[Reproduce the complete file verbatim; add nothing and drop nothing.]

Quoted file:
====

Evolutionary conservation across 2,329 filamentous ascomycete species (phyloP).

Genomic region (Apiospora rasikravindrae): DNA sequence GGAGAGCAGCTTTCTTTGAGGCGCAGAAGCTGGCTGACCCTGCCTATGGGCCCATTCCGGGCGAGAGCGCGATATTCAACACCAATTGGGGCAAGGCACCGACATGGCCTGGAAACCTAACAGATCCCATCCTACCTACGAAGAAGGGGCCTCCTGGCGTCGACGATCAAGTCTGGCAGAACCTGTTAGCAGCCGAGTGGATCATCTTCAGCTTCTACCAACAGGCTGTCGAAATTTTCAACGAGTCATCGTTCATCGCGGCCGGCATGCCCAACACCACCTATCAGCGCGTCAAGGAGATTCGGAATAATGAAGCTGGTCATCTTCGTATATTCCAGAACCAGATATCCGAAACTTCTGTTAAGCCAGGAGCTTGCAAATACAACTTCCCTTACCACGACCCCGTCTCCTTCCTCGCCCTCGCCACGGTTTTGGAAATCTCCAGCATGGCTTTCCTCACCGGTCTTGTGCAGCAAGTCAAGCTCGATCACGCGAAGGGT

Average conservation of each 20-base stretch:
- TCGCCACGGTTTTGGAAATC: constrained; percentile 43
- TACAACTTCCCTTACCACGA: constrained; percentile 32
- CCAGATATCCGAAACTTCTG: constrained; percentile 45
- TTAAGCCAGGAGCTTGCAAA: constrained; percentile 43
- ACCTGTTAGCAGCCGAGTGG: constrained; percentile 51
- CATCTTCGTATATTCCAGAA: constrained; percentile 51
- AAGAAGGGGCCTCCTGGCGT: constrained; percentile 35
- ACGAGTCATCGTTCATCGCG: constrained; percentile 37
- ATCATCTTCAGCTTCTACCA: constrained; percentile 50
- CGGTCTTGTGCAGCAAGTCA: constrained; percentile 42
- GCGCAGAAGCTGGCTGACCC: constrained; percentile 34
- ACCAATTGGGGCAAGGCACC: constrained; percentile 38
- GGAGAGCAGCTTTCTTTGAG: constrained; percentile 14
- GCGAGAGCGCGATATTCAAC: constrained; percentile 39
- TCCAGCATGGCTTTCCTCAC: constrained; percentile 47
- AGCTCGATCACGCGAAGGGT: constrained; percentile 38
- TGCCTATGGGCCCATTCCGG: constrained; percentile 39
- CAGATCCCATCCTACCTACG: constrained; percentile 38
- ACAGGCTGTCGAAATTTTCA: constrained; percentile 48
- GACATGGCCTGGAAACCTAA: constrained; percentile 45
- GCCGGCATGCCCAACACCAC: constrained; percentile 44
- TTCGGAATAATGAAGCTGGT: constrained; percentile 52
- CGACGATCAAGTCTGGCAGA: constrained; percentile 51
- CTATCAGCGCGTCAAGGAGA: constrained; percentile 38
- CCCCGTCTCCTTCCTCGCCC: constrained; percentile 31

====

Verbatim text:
Evolutionary conservation across 2,329 filamentous ascomycete species (phyloP).

Genomic region (Apiospora rasikravindrae): DNA sequence GGAGAGCAGCTTTCTTTGAGGCGCAGAAGCTGGCTGACCCTGCCTATGGGCCCATTCCGGGCGAGAGCGCGATATTCAACACCAATTGGGGCAAGGCACCGACATGGCCTGGAAACCTAACAGATCCCATCCTACCTACGAAGAAGGGGCCTCCTGGCGTCGACGATCAAGTCTGGCAGAACCTGTTAGCAGCCGAGTGGATCATCTTCAGCTTCTACCAACAGGCTGTCGAAATTTTCAACGAGTCATCGTTCATCGCGGCCGGCATGCCCAACACCACCTATCAGCGCGTCAAGGAGATTCGGAATAATGAAGCTGGTCATCTTCGTATATTCCAGAACCAGATATCCGAAACTTCTGTTAAGCCAGGAGCTTGCAAATACAACTTCCCTTACCACGACCCCGTCTCCTTCCTCGCCCTCGCCACGGTTTTGGAAATCTCCAGCATGGCTTTCCTCACCGGTCTTGTGCAGCAAGTCAAGCTCGATCACGCGAAGGGT

Average conservation of each 20-base stretch:
- TCGCCACGGTTTTGGAAATC: constrained; percentile 43
- TACAACTTCCCTTACCACGA: constrained; percentile 32
- CCAGATATCCGAAACTTCTG: constrained; percentile 45
- TTAAGCCAGGAGCTTGCAAA: constrained; percentile 43
- ACCTGTTAGCAGCCGAGTGG: constrained; percentile 51
- CATCTTCGTATATTCCAGAA: constrained; percentile 51
- AAGAAGGGGCCTCCTGGCGT: constrained; percentile 35
- ACGAGTCATCGTTCATCGCG: constrained; percentile 37
- ATCATCTTCAGCTTCTACCA: constrained; percentile 50
- CGGTCTTGTGCAGCAAGTCA: constrained; percentile 42
- GCGCAGAAGCTGGCTGACCC: constrained; percentile 34
- ACCAATTGGGGCAAGGCACC: constrained; percentile 38
- GGAGAGCAGCTTTCTTTGAG: constrained; percentile 14
- GCGAGAGCGCGATATTCAAC: constrained; percentile 39
- TCCAGCATGGCTTTCCTCAC: constrained; percentile 47
- AGCTCGATCACGCGAAGGGT: constrained; percentile 38
- TGCCTATGGGCCCATTCCGG: constrained; percentile 39
- CAGATCCCATCCTACCTACG: constrained; percentile 38
- ACAGGCTGTCGAAATTTTCA: constrained; percentile 48
- GACATGGCCTGGAAACCTAA: constrained; percentile 45
- GCCGGCATGCCCAACACCAC: constrained; percentile 44
- TTCGGAATAATGAAGCTGGT: constrained; percentile 52
- CGACGATCAAGTCTGGCAGA: constrained; percentile 51
- CTATCAGCGCGTCAAGGAGA: constrained; percentile 38
- CCCCGTCTCCTTCCTCGCCC: constrained; percentile 31